Kingsmill Massacre – Forty Years On
By Michael Cleary
Early January marked the fortieth anniversary of some of the most horrific killings of the Troubles. On January 5th 1976, six Catholics-three Reavey brothers and three members of the O’Dowd family – were murdered by the Glenanne gang in south Armagh. The Glenanne gang were a ruthless group of RUC, UDR and UVF members who killed many dozens of people.
One day later, the Provisional IRA retaliated, using the cover name of the South Armagh Republican Action Force. They stopped a workers’ bus on a country road near Kingsmill. They asked all the 12 men on the bus their religion, ordered the only Catholic to walk away, and riddled the others with bullets, killing 10 and leaving the other for dead.
These killings were the culmination of months of sectarian slaughter. Members of the Socialist Party, then organised with others in the Labour and Trade Union Group, had already been raising the call for united workers action to challenge the paramilitaries.
A break came in the situation in December 1975 when the PIRA shot dead two Protestant businessmen who were sitting in a cafe in the centre of Derry. The local Trades Council called a strike and demonstration and 5,000 workers turned out to register their disgust. This set an example to other areas.
After the Reavey/O’Dowd murders and the Kingsmill massacre, Newry Trades Council immediately called a strike which closed most of the factories and workplaces of the town and brought thousands onto the streets. In the Lurgan-Portadown area, where no Trades Council had existed for nearly thirty years, shop stewards from the largest local employer, the Goodyear factory, took the initiative, coming together with other shop stewards to call a strike. Seven thousand workers marched in Lurgan.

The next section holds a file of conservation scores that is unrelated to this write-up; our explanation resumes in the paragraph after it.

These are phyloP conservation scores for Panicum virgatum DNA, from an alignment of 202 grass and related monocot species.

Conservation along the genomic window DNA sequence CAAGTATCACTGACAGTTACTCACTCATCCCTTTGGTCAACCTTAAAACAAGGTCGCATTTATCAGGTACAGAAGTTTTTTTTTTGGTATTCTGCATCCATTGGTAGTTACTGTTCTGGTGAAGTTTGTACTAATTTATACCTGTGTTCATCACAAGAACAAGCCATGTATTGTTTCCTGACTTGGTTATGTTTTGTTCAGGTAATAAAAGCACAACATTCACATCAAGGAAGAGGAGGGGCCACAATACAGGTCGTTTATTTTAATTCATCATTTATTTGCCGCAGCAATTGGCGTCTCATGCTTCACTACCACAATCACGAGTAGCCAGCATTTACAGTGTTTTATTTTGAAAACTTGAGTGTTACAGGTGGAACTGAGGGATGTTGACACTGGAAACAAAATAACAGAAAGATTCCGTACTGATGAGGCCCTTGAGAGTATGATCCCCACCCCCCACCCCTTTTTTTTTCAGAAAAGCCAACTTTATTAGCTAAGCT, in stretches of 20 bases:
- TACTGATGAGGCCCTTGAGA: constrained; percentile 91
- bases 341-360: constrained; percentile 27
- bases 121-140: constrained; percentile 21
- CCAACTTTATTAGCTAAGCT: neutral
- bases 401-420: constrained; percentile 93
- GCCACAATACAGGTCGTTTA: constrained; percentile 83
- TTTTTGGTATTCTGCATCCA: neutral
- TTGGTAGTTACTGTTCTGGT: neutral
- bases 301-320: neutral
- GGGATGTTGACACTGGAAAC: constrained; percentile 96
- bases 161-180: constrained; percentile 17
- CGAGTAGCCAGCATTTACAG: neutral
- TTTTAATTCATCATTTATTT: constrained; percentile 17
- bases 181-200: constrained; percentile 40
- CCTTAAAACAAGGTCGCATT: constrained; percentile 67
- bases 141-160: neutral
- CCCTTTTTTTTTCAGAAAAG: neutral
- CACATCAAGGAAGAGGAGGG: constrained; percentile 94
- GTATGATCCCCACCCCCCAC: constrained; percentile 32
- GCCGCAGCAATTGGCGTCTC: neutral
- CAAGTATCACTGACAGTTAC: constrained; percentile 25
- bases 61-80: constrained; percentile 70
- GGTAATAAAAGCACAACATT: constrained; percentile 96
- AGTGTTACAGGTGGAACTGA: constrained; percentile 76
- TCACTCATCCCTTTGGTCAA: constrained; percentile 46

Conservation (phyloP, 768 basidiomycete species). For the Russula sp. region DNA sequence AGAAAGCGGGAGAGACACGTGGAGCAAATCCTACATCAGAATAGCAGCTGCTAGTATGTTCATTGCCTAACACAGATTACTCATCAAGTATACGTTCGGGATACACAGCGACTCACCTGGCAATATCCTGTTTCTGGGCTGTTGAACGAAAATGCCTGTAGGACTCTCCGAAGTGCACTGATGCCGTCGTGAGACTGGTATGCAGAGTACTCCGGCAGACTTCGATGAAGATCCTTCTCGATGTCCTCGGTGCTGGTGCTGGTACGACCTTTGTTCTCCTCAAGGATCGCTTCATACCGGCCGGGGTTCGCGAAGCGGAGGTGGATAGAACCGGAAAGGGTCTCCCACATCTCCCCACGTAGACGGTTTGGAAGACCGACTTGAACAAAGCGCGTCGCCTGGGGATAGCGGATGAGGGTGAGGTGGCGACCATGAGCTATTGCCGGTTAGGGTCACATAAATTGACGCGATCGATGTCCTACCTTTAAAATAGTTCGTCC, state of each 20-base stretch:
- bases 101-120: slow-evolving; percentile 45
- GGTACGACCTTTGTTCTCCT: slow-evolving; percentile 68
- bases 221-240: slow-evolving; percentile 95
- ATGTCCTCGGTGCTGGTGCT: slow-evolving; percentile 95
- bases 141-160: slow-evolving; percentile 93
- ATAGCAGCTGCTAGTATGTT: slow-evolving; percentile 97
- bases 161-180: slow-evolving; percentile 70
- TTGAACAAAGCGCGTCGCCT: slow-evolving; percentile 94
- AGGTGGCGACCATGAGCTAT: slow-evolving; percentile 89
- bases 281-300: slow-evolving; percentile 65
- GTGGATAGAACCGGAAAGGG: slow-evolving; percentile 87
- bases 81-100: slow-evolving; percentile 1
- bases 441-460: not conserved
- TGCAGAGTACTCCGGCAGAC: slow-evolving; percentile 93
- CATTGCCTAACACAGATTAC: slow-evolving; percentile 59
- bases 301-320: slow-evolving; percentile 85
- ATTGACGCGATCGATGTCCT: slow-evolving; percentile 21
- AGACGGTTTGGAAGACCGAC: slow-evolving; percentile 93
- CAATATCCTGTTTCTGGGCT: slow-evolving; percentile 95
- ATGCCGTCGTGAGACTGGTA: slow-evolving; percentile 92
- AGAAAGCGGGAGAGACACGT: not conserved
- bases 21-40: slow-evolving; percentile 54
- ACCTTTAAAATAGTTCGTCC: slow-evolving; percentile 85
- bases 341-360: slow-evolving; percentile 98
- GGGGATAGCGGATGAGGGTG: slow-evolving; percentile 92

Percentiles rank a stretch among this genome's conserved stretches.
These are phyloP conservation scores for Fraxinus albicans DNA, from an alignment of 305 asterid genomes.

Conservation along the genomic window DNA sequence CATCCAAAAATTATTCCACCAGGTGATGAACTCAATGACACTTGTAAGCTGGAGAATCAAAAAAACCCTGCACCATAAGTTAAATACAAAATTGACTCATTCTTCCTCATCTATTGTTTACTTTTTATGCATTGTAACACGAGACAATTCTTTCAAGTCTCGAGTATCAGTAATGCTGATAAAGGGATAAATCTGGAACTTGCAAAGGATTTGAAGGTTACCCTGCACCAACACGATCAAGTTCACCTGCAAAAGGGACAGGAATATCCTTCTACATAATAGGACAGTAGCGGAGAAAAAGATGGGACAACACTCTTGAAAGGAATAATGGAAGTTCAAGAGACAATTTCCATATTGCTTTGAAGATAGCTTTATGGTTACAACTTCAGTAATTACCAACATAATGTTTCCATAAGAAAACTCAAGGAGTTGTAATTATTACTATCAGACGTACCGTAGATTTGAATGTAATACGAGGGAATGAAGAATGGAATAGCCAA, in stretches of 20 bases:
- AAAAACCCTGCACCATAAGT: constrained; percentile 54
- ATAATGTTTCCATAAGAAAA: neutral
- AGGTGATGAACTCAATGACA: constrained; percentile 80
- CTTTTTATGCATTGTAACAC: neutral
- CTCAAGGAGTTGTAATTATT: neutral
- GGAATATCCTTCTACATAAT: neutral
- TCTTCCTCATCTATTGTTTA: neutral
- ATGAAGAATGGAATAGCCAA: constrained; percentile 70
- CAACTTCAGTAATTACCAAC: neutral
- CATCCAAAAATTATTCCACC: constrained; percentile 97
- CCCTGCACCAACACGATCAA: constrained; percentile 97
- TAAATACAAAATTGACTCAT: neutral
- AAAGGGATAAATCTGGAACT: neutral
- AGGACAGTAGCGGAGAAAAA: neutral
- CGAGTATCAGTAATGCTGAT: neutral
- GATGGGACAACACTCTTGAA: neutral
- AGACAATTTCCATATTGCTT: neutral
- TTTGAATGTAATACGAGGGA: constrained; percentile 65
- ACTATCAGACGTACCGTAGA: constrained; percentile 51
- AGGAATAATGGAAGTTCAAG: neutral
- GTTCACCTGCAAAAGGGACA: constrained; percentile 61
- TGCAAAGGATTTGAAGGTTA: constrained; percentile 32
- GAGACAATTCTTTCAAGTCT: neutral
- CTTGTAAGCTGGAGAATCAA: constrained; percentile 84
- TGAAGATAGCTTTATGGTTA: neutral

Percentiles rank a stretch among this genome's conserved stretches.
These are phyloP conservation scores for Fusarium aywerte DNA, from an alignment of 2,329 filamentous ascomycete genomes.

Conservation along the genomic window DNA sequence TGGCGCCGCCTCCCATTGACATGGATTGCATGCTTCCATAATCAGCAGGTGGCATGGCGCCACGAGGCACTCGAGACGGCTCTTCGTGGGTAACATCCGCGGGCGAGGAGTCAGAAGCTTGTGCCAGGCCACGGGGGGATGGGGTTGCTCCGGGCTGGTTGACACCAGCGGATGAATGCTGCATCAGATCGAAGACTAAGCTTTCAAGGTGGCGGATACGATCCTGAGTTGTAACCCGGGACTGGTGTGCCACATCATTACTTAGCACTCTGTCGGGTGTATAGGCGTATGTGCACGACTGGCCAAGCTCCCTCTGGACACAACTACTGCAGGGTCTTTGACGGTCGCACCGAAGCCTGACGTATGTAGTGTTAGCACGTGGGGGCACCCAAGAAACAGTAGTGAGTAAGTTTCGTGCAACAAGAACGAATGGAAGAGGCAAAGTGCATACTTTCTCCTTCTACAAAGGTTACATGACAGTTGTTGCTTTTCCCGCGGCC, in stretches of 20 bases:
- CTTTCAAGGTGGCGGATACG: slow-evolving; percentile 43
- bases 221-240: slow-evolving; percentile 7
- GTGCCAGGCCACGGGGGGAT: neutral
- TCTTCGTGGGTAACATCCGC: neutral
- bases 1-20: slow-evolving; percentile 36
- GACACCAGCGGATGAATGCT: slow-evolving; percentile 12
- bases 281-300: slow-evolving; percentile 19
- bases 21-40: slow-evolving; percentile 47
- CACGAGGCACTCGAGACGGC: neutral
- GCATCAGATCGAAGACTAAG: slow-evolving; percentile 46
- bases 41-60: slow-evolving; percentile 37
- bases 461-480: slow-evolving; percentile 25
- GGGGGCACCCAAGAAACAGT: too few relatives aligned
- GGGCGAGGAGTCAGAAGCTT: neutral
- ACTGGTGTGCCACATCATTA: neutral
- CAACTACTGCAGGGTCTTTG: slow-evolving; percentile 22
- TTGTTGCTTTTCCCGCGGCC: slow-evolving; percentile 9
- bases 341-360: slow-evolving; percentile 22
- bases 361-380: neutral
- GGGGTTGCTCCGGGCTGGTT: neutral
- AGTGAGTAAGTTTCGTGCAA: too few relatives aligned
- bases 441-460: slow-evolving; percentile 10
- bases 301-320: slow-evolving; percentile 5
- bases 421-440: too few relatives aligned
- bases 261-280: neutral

Right across the North, the pressure began to mount on the trade union leaders to follow the examples set by Derry, Newry and Lurgan. Had NIC-ICTU – the leadership of the union movement – reacted quickly and called a one-day strike, the response would have been overwhelming. It would have tapped the mood of anger at the killings and also given the working class a sense of their power.
They did not issue such a call but instead they launched a campaign against sectarianism, called the Better Life for All Campaign. Late in January, a call for a two minute silence in memory of all the victims of the Troubles was widely supported as workers across the North stopped work. Unfortunately, NIC-ICTU did little more.
The overwhelming mood for peace was harnessed instead by the Peace People in the summer and autumn of 1976. A series of rallies were held across the North. 20,000 turned out at Belfast’s Ormeau Park, 30,000 on the Shankill, 25,000 in Derry and many thousands more in Antrim, Coleraine, Strabane, Craigavon, Dungannon, Newtownards, Ballynahinch and elsewhere.
The workers movement cannot and should not forget the events of 40 years ago. The role of the Glenanne gang remains to be fully exposed. So too the sectarian actions of the PIRA who carried out the Kingsmill massacre, an act it has denied ever since. And we must learn the most important lesson: it is only the workers’ movement which is capable of really challenging sectarianism.